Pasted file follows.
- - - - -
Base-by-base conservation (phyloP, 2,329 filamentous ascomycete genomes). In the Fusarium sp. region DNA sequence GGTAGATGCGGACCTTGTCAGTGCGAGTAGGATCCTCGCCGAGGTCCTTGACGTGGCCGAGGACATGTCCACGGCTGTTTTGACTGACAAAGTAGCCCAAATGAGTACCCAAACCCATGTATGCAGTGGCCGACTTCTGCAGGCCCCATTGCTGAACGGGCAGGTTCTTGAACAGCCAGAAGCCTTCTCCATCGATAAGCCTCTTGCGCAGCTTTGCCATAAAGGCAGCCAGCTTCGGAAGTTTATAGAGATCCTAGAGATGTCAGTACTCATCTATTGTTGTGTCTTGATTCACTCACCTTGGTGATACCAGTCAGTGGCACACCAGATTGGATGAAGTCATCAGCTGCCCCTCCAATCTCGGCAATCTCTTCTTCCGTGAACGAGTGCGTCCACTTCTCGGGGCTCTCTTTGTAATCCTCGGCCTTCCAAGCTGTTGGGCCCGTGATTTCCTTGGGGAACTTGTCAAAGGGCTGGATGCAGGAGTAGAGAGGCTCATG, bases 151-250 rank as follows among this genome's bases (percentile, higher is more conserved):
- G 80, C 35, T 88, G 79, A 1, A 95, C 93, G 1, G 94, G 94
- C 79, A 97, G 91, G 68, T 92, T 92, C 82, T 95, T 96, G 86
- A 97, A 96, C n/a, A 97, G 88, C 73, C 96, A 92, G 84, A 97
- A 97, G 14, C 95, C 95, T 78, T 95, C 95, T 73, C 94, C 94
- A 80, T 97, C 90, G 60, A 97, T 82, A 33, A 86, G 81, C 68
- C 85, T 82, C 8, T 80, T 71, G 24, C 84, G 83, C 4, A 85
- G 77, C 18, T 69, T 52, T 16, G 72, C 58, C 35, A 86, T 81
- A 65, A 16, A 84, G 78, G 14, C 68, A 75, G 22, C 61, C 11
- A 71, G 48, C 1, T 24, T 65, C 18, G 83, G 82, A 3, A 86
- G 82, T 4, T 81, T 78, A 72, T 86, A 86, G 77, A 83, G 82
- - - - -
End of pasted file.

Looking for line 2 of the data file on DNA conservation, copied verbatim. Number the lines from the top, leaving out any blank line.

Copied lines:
- G 80, C 35, T 88, G 79, A 1, A 95, C 93, G 1, G 94, G 94